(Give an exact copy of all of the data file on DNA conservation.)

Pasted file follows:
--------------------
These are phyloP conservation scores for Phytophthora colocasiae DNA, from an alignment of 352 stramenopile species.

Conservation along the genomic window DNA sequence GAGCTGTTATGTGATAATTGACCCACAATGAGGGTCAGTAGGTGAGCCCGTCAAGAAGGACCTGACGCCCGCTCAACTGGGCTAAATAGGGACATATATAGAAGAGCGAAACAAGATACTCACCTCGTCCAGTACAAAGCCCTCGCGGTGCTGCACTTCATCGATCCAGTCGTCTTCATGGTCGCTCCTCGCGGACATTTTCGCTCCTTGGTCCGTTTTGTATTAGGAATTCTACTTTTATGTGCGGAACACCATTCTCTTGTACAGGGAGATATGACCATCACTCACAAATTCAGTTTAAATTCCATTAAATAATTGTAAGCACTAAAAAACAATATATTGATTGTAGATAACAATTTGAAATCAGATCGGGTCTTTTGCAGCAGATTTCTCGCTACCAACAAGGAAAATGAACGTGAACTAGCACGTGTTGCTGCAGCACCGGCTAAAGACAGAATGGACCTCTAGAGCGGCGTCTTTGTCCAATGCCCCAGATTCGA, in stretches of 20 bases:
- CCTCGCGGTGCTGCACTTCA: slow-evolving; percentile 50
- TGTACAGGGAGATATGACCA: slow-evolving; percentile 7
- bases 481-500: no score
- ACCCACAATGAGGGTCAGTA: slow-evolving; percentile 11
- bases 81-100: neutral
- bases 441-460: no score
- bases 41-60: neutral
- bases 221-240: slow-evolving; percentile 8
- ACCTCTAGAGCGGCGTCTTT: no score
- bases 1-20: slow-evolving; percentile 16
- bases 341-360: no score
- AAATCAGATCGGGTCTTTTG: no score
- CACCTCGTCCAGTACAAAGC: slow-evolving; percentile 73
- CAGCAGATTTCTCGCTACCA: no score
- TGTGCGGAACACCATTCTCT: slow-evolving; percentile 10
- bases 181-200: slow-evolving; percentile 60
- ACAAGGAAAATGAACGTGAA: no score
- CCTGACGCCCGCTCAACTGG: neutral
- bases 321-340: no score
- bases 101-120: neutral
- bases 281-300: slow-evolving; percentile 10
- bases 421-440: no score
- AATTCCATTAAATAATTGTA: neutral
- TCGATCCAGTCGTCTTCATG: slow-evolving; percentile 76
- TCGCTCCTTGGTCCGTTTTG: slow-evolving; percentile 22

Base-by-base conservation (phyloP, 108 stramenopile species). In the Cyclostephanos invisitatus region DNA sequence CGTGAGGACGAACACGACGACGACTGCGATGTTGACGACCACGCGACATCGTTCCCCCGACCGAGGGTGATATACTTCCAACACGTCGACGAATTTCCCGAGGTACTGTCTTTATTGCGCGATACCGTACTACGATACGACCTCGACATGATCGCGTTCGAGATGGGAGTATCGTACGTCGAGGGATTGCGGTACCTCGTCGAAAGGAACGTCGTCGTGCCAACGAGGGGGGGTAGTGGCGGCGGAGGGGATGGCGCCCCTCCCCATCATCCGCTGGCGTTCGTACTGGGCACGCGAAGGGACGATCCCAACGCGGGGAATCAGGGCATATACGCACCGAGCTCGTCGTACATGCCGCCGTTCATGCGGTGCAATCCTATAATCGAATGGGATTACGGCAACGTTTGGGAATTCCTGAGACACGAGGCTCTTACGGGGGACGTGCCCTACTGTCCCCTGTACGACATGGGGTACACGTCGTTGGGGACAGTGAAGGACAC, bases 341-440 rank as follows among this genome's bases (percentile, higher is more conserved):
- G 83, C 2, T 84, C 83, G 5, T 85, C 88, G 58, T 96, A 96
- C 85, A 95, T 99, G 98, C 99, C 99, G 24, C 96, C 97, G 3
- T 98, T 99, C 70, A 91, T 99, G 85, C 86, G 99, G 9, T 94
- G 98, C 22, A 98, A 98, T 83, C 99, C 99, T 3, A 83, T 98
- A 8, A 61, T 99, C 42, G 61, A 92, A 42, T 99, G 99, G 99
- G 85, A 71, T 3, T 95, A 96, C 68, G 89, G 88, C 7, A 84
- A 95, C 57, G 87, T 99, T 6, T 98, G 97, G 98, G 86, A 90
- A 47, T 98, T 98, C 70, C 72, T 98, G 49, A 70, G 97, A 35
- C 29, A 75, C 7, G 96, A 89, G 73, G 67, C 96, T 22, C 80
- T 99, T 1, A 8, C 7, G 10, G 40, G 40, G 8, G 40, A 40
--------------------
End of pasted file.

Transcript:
These are phyloP conservation scores for Phytophthora colocasiae DNA, from an alignment of 352 stramenopile species.

Conservation along the genomic window DNA sequence GAGCTGTTATGTGATAATTGACCCACAATGAGGGTCAGTAGGTGAGCCCGTCAAGAAGGACCTGACGCCCGCTCAACTGGGCTAAATAGGGACATATATAGAAGAGCGAAACAAGATACTCACCTCGTCCAGTACAAAGCCCTCGCGGTGCTGCACTTCATCGATCCAGTCGTCTTCATGGTCGCTCCTCGCGGACATTTTCGCTCCTTGGTCCGTTTTGTATTAGGAATTCTACTTTTATGTGCGGAACACCATTCTCTTGTACAGGGAGATATGACCATCACTCACAAATTCAGTTTAAATTCCATTAAATAATTGTAAGCACTAAAAAACAATATATTGATTGTAGATAACAATTTGAAATCAGATCGGGTCTTTTGCAGCAGATTTCTCGCTACCAACAAGGAAAATGAACGTGAACTAGCACGTGTTGCTGCAGCACCGGCTAAAGACAGAATGGACCTCTAGAGCGGCGTCTTTGTCCAATGCCCCAGATTCGA, in stretches of 20 bases:
- CCTCGCGGTGCTGCACTTCA: slow-evolving; percentile 50
- TGTACAGGGAGATATGACCA: slow-evolving; percentile 7
- bases 481-500: no score
- ACCCACAATGAGGGTCAGTA: slow-evolving; percentile 11
- bases 81-100: neutral
- bases 441-460: no score
- bases 41-60: neutral
- bases 221-240: slow-evolving; percentile 8
- ACCTCTAGAGCGGCGTCTTT: no score
- bases 1-20: slow-evolving; percentile 16
- bases 341-360: no score
- AAATCAGATCGGGTCTTTTG: no score
- CACCTCGTCCAGTACAAAGC: slow-evolving; percentile 73
- CAGCAGATTTCTCGCTACCA: no score
- TGTGCGGAACACCATTCTCT: slow-evolving; percentile 10
- bases 181-200: slow-evolving; percentile 60
- ACAAGGAAAATGAACGTGAA: no score
- CCTGACGCCCGCTCAACTGG: neutral
- bases 321-340: no score
- bases 101-120: neutral
- bases 281-300: slow-evolving; percentile 10
- bases 421-440: no score
- AATTCCATTAAATAATTGTA: neutral
- TCGATCCAGTCGTCTTCATG: slow-evolving; percentile 76
- TCGCTCCTTGGTCCGTTTTG: slow-evolving; percentile 22

Base-by-base conservation (phyloP, 108 stramenopile species). In the Cyclostephanos invisitatus region DNA sequence CGTGAGGACGAACACGACGACGACTGCGATGTTGACGACCACGCGACATCGTTCCCCCGACCGAGGGTGATATACTTCCAACACGTCGACGAATTTCCCGAGGTACTGTCTTTATTGCGCGATACCGTACTACGATACGACCTCGACATGATCGCGTTCGAGATGGGAGTATCGTACGTCGAGGGATTGCGGTACCTCGTCGAAAGGAACGTCGTCGTGCCAACGAGGGGGGGTAGTGGCGGCGGAGGGGATGGCGCCCCTCCCCATCATCCGCTGGCGTTCGTACTGGGCACGCGAAGGGACGATCCCAACGCGGGGAATCAGGGCATATACGCACCGAGCTCGTCGTACATGCCGCCGTTCATGCGGTGCAATCCTATAATCGAATGGGATTACGGCAACGTTTGGGAATTCCTGAGACACGAGGCTCTTACGGGGGACGTGCCCTACTGTCCCCTGTACGACATGGGGTACACGTCGTTGGGGACAGTGAAGGACAC, bases 341-440 rank as follows among this genome's bases (percentile, higher is more conserved):
- G 83, C 2, T 84, C 83, G 5, T 85, C 88, G 58, T 96, A 96
- C 85, A 95, T 99, G 98, C 99, C 99, G 24, C 96, C 97, G 3
- T 98, T 99, C 70, A 91, T 99, G 85, C 86, G 99, G 9, T 94
- G 98, C 22, A 98, A 98, T 83, C 99, C 99, T 3, A 83, T 98
- A 8, A 61, T 99, C 42, G 61, A 92, A 42, T 99, G 99, G 99
- G 85, A 71, T 3, T 95, A 96, C 68, G 89, G 88, C 7, A 84
- A 95, C 57, G 87, T 99, T 6, T 98, G 97, G 98, G 86, A 90
- A 47, T 98, T 98, C 70, C 72, T 98, G 49, A 70, G 97, A 35
- C 29, A 75, C 7, G 96, A 89, G 73, G 67, C 96, T 22, C 80
- T 99, T 1, A 8, C 7, G 10, G 40, G 40, G 8, G 40, A 40